Innovation is an ethical matter through and through, says Chris MacDonald, because ethics is fundamentally concerned with anything that can promote or hinder human wellbeing.
Innovation is generally a good thing, ethically, because it is aimed at allowing us to do new and desirable things. Most typically, that gets expressed in the painfully vague ambition to ‘raise productivity.’ Accelerating our rate of innovation is a worthy policy objective because we want to be more productive as a society, to increase our social ‘wealth’ in the broadest sense. The 20th Century has seen a phenomenal burst of innovation and increases in wellbeing, exemplified not least by the fact that life expectancies in North American have risen by more than half over the last hundred years. The extension and enriching of human lives are good goals, which in turn makes innovation generally a good thing.
Indeed, when looked at that way, innovation isn’t just a ‘good,’ but a downright moral obligation. Yes, lives for (most) people in developed countries are pretty good. But many still don’t have happy and fulfilling lives; many children, even here, still go to bed hungry. Boosting productivity through innovation is a key ingredient for making progress in that regard. And if less developed nations are going to be raised up to even a minimally tolerable standard of living, we need innovations that will help them, and we need innovations that will make us wealthy enough that we can afford to be substantially more generous toward them than we currently are.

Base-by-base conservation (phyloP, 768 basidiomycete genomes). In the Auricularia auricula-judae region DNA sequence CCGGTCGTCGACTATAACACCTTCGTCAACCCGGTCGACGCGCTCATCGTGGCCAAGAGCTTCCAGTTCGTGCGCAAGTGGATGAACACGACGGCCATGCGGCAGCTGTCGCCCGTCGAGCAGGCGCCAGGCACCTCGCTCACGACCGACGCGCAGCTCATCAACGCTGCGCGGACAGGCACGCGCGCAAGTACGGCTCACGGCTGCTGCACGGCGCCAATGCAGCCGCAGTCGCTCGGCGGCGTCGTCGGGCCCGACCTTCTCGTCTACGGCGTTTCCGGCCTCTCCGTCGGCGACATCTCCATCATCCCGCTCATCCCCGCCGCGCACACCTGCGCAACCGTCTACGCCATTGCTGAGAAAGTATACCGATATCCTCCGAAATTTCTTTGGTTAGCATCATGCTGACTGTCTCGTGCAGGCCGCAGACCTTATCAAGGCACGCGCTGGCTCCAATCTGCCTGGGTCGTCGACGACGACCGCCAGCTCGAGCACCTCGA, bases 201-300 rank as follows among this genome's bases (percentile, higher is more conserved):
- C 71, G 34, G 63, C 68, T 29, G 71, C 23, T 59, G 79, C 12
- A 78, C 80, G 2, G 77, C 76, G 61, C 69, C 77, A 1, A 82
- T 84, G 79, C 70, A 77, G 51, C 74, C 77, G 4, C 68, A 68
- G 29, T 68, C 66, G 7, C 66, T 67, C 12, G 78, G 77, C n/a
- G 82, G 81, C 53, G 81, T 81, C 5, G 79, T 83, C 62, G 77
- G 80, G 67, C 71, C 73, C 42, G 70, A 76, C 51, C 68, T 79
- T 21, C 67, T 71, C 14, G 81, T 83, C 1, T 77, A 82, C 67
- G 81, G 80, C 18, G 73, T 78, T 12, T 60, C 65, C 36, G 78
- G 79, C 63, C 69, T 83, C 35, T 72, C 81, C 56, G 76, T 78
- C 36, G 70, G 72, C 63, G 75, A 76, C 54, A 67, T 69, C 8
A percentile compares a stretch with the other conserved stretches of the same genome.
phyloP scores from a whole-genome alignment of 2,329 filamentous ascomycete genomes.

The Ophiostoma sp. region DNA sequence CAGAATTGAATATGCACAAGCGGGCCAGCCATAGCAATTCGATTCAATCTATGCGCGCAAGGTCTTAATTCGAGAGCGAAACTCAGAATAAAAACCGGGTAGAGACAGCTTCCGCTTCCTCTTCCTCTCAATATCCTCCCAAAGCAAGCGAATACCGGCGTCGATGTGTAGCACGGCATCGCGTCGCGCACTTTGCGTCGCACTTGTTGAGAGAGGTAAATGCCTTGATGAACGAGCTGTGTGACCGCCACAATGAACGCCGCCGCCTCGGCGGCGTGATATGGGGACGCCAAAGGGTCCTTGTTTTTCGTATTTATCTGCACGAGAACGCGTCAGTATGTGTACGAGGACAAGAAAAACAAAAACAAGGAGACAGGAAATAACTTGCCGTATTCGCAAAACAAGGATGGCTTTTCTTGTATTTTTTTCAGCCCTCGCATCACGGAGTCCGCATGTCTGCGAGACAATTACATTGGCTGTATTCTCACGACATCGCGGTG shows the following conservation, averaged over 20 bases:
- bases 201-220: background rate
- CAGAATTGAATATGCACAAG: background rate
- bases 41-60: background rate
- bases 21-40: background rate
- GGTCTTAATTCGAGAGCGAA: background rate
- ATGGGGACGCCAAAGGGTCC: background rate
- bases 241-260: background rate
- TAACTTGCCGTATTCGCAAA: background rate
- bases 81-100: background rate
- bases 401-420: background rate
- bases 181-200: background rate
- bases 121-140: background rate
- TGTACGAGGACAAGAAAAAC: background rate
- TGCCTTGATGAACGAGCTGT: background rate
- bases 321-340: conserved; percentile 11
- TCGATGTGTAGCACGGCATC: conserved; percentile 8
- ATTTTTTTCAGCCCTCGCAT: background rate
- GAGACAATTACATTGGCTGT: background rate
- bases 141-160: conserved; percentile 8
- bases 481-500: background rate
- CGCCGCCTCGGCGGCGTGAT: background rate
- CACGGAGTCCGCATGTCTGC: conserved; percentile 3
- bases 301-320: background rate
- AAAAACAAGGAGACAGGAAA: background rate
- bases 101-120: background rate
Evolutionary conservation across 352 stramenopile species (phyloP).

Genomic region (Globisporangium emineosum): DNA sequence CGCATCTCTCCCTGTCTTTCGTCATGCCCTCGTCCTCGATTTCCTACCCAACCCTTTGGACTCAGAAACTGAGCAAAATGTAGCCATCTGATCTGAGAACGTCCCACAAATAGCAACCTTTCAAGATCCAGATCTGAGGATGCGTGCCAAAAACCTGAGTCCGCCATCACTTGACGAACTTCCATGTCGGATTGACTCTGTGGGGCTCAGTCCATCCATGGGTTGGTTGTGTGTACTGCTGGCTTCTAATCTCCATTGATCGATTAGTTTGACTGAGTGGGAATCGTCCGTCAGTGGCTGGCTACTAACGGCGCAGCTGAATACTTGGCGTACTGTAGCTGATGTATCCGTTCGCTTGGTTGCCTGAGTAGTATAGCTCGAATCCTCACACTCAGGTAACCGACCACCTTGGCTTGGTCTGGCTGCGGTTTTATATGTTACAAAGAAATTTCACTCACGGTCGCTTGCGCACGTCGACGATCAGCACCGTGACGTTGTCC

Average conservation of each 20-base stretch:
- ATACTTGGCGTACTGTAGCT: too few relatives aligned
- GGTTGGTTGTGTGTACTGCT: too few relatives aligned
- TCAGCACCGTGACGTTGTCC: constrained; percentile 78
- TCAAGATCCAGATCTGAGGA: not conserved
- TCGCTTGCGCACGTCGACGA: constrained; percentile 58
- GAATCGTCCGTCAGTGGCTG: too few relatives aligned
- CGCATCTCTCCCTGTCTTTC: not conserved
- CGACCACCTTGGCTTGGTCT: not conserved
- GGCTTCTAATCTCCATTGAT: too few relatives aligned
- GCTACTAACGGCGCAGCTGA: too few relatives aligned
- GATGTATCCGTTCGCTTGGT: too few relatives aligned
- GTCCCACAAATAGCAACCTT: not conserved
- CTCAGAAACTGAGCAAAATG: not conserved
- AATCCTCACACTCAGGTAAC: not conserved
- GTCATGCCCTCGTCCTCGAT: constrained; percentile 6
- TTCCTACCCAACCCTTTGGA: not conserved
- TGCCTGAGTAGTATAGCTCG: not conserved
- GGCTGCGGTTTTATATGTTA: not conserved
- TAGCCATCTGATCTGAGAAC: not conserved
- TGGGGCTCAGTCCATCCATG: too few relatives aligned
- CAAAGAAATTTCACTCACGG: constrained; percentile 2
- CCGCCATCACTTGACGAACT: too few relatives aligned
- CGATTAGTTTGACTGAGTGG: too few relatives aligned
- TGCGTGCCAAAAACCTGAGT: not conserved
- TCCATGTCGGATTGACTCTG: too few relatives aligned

There’s an old proverb, “Necessity is the mother of invention.”
Life is often difficult, full of challenges, trials, and travails. But it is a testament to the human spirit, created in the image of God to mature and develop morally, spiritually, and intellectually, that in the face of such troubles human ingenuity often wins out. Brad Morgan, a dairy farmer turned fertilizer magnate featured in the documentary The Call of the Entrepreneur, put it this way: “You put your butt in the corner, you’ll be surprised what you can achieve.”
I was reminded of this insight in reading a story this week about a local company, National Nail Corp., whose recent experience embodies this reality. As Jim Harger writes, “When the bottom fell out of the home building industry in 2008, the National Nail Corp. was forced to regroup and diversify, says W. Scott Baker, president and CEO of the employee-owned company.”
One of the new products is called Camo, which “created a new way to nail down deck boards without having nails or screw heads poking through the surface to create slivers, pop up or discolor a deck surface.” As Baker puts it, “Camo was birthed when we found ourselves in a place where no one would have willingly gone.”
I’m not very handy, but Camo looks pretty cool to me.
When your butt is in a corner, you’ll be surprised what you can achieve.